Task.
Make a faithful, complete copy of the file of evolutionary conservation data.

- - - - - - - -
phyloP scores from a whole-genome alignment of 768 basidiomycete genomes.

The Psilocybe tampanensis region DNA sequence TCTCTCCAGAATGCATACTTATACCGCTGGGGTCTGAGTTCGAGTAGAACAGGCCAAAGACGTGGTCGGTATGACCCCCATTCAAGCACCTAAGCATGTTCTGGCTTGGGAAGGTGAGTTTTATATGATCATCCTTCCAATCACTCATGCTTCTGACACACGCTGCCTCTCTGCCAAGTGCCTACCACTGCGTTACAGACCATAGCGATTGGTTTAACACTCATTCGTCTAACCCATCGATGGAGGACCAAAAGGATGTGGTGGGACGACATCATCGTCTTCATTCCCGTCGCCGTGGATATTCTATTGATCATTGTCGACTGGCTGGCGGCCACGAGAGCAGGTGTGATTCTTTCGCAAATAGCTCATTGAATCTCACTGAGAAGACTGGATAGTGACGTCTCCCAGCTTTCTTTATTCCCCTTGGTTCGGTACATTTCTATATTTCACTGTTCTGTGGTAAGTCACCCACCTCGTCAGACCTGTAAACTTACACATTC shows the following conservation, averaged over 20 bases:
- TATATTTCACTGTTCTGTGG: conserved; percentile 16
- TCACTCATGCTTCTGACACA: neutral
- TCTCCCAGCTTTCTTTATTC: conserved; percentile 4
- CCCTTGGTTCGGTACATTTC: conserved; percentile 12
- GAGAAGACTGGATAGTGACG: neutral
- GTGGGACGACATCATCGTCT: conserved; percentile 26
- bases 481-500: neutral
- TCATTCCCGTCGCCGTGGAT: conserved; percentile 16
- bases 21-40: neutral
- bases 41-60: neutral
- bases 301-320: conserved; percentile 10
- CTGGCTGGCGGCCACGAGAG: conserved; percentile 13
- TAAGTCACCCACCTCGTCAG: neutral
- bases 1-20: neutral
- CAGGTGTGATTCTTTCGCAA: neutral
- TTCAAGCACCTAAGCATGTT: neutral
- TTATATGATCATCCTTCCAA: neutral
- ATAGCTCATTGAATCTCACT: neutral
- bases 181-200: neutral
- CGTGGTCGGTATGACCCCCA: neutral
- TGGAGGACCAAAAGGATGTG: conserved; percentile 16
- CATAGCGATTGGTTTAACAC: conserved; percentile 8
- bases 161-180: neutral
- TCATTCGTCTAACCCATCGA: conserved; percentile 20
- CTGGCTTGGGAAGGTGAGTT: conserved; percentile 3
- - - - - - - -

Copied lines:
phyloP scores from a whole-genome alignment of 768 basidiomycete genomes.

The Psilocybe tampanensis region DNA sequence TCTCTCCAGAATGCATACTTATACCGCTGGGGTCTGAGTTCGAGTAGAACAGGCCAAAGACGTGGTCGGTATGACCCCCATTCAAGCACCTAAGCATGTTCTGGCTTGGGAAGGTGAGTTTTATATGATCATCCTTCCAATCACTCATGCTTCTGACACACGCTGCCTCTCTGCCAAGTGCCTACCACTGCGTTACAGACCATAGCGATTGGTTTAACACTCATTCGTCTAACCCATCGATGGAGGACCAAAAGGATGTGGTGGGACGACATCATCGTCTTCATTCCCGTCGCCGTGGATATTCTATTGATCATTGTCGACTGGCTGGCGGCCACGAGAGCAGGTGTGATTCTTTCGCAAATAGCTCATTGAATCTCACTGAGAAGACTGGATAGTGACGTCTCCCAGCTTTCTTTATTCCCCTTGGTTCGGTACATTTCTATATTTCACTGTTCTGTGGTAAGTCACCCACCTCGTCAGACCTGTAAACTTACACATTC shows the following conservation, averaged over 20 bases:
- TATATTTCACTGTTCTGTGG: conserved; percentile 16
- TCACTCATGCTTCTGACACA: neutral
- TCTCCCAGCTTTCTTTATTC: conserved; percentile 4
- CCCTTGGTTCGGTACATTTC: conserved; percentile 12
- GAGAAGACTGGATAGTGACG: neutral
- GTGGGACGACATCATCGTCT: conserved; percentile 26
- bases 481-500: neutral
- TCATTCCCGTCGCCGTGGAT: conserved; percentile 16
- bases 21-40: neutral
- bases 41-60: neutral
- bases 301-320: conserved; percentile 10
- CTGGCTGGCGGCCACGAGAG: conserved; percentile 13
- TAAGTCACCCACCTCGTCAG: neutral
- bases 1-20: neutral
- CAGGTGTGATTCTTTCGCAA: neutral
- TTCAAGCACCTAAGCATGTT: neutral
- TTATATGATCATCCTTCCAA: neutral
- ATAGCTCATTGAATCTCACT: neutral
- bases 181-200: neutral
- CGTGGTCGGTATGACCCCCA: neutral
- TGGAGGACCAAAAGGATGTG: conserved; percentile 16
- CATAGCGATTGGTTTAACAC: conserved; percentile 8
- bases 161-180: neutral
- TCATTCGTCTAACCCATCGA: conserved; percentile 20
- CTGGCTTGGGAAGGTGAGTT: conserved; percentile 3